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2018 NBA Draft Profile: Donte DiVincenzo

The Big Ragu’s National Championship game made him some money.

NCAA Basketball: Final Four Championship Game-Michigan vs Villanova Bob Donnan-USA TODAY Sports

Heading into his redshirt sophomore season, guard Donte DiVincenzo was not expected to declare for the 2018 NBA Draft. The same could be said prior to the start of March Madness, and quite frankly it was still the case prior to April 2nd. That night, the Wilmington, Del. native scored 31 points on 5-of-7 shooting from three-point range and went 5-for-8 from inside the arc in a 79-62 victory over Michigan, giving Villanova its third National Championship in school history and second in three seasons.

The 6’4.5”, 205 lb. combo guard’s stock exploded that night and has been on its way up since. An impressive performance at the NBA Draft Combine only furthered the rise of DiVincenzo’s stock. DiVincenzo is now in a position to become one of two (or even three) Villanova players selected in the 1st round this year, and Jay Wright’s third in two years.

Donte DiVincenzo Career Stats

2017-18 29.3 4.7-9.8 0.481 2.1-5.3 0.401 1.9-2.7 0.71 4.8 3.5 0.2 1.1 2.1 2 13.4
2016-17 25.5 3.0-6.5 0.466 1.2-3.2 0.365 1.6-2.3 0.699 3.8 1.7 0.3 0.9 1.6 1.4 8.8
2015-16 9.3 0.8-2.6 0.286 0.4-2.1 0.176 0.0-0.0 0 2 0.5 0 0.5 1.3 0.9 1.9



In his injury-shortened true freshman season, DiVincenzo shot a paltry 3-for-17 (17.6%) from three. DiVincenzo is much more capable than what that 10-game sample showed, as he shot 36.5% from deep in his redshirt freshman season and an improved 85-of-212 (40.1%) this past season. DiVincenzo’s ability and willingness to shoot from deep will make him a valuable asset in today‘s NBA game. However, his 71% shooting from the free throw line is a bit lower than a NBA team would like to see. According to our own Will Schreefer‘s shot chart tool over at The Stepien, DiVincenzo shot 35% from behind the NBA line last season, on a pretty solid 56-152 sample size. Along a similar line, DiVincenzo is capable of creating his own shot. The majority of his NBA threes were assisted, but the guard shot 61% at the rim, and only 46.7% of those makes were assisted, according to Schreefer’s shot chart tool. The Big Ragu still has some work to do when it comes to finishing through contact, but more often than not he is able to get to the rim and score. Overall, DiVincenzo will likely have to catch and shoot from behind the arc, but be able to get to the rim and finish on his own.


DiVincenzo can jump out of the gym, proven by his combine leading standing (34.5“) and max (42.0“) vertical leap (and this dunk). The Salesianum product also had a top 10 three-quarter sprint at the combine, showing off his speed and agility. Officially measured at 6‘4.5” with a 6’6” wingspan, DiVincenzo should have little trouble adjusting to the size and speed of the NBA. DiVincenzo should be able to sky for rebounds and putbacks, just like he did in college. While DiVincenzo still has work to do on the defensive end—that will be discussed shortly—his quickness and athleticism will likely offset some of his deficiencies.


Defensive Consistency

The main weakness in Donte DiVincenzo‘s game is his defense. DiVincenzo undoubtedly has the quickness and length to keep up with a large number of guards in the NBA, but he can often be caught ball watching. His 101.3 defensive rating this past season, per, is an indication of his mediocre to average defense. The same can be said of his 1.8 defensive win shares and 2.9 defensive box plus-minus. Defensive analytics are far from foolproof, but the eye test matches the numbers in this case. In one-on-one situations, DiVincenzo does a decent job of keeping his man in front of him. The trouble comes when he is off the ball. A somewhat low defensive awareness leads him to ball watching, leading to a scramble as the defense tries to switch onto the open man. Some more teaching and experience can definitely fix these issues, and the Big Ragu has the body to turn into a high level defender.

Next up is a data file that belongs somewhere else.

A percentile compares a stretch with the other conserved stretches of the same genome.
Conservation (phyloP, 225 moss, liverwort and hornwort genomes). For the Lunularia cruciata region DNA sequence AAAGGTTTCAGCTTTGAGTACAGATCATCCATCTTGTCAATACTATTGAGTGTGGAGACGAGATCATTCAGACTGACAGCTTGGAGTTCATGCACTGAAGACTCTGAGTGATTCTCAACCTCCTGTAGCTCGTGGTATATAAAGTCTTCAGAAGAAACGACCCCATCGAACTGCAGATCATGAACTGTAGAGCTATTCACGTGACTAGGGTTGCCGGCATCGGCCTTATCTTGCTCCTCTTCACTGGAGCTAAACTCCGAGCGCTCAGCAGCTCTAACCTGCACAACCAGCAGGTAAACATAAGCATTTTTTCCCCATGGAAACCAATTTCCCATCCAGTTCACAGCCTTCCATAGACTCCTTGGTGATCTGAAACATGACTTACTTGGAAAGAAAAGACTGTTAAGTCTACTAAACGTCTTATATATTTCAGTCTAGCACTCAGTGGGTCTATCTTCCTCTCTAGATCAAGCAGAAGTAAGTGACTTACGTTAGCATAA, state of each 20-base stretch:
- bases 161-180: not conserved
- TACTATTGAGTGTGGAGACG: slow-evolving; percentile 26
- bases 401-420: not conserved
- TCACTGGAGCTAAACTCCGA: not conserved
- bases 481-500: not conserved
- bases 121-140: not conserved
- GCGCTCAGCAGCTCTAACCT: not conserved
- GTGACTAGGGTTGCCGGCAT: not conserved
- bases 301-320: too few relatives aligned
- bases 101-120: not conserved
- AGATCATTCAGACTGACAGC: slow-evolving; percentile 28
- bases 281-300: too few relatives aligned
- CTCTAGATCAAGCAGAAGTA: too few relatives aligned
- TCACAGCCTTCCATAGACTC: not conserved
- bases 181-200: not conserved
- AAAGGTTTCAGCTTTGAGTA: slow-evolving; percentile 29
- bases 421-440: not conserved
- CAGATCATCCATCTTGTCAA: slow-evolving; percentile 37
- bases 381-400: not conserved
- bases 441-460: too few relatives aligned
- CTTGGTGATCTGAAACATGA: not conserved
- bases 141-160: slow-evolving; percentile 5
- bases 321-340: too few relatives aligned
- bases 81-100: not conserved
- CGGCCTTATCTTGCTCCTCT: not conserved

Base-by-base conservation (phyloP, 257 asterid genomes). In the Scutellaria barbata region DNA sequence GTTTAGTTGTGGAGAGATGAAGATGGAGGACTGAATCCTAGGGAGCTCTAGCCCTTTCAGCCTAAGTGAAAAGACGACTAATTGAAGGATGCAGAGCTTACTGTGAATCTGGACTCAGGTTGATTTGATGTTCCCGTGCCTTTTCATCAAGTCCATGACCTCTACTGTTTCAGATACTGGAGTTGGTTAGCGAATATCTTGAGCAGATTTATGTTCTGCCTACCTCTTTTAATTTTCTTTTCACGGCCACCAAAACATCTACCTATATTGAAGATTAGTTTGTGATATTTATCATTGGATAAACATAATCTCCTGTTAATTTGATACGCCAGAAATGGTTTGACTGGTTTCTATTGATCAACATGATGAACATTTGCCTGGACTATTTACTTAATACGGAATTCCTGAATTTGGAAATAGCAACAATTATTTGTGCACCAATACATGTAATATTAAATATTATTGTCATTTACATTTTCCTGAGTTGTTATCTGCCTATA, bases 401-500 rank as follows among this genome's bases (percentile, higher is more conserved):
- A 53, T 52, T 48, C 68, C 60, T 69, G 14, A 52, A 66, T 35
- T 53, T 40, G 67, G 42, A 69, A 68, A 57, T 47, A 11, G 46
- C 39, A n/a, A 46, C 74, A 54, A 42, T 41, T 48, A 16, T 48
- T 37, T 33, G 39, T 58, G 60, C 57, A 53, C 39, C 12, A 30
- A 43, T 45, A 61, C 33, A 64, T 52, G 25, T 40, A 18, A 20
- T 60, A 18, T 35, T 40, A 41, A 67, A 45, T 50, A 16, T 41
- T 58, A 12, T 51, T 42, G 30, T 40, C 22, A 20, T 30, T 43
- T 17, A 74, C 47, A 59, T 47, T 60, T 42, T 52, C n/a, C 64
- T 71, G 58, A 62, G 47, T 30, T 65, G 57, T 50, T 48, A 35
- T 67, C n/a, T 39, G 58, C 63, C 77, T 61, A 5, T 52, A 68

DiVincenzo‘s primary position will be as an off guard, but he will likely be expected to initiate the offense as a point guard at certain times, depending on the team. He has the ability to run the offense and will make some “wow“ passes, but also makes questionable decisions that result in turnovers. DiVincenzo‘s 16.9% turnover percentage was in the lower half of the Big East among those who played 40% of a team‘s minutes, according to Six turnovers in Villanova‘s Sweet 16 victory over West Virginia shows the difficulties DiVincenzo might face in leading an offense. However, his nine assists and a near triple double in a road victory over Xavier shows DiVincenzo and his decision making at its best.


In terms of body type, DiVincenzo has similar measurables to current NBA players Jeremy Lin, Gary Harris, and Jamal Murray. Lin is more of a true point guard, but the comparisons to Harris and Murray aren’t crazy. They are both good shooters who are best as an off-guard but can hold there own when asked to run the offense. They also struggle a bit on the defensive side of the ball. It wouldn’t be surprising to see DiVincenzo have a similar start to his career that Harris and Murray did. If that were the case, he would be in pretty good shape to stay in the league.

DiVincenzo likely sealed a spot in the first round with his combine performance. 20-27 seems to be the most likely draft range for the guard. On the high end of that range, DiVincenzo worked out for the Utah Jazz, who have the 21st overall selection, and that seems like a reasonable landing spot. The Chicago Bulls at 22, the Indiana Pacers at 23, and the hometown Philadelphia 76ers at 26 are all very possible landing spots for the Delaware native. If DiVincenzo slips through and is still available at 27, it would be surprising if the Boston Celtics did not select him.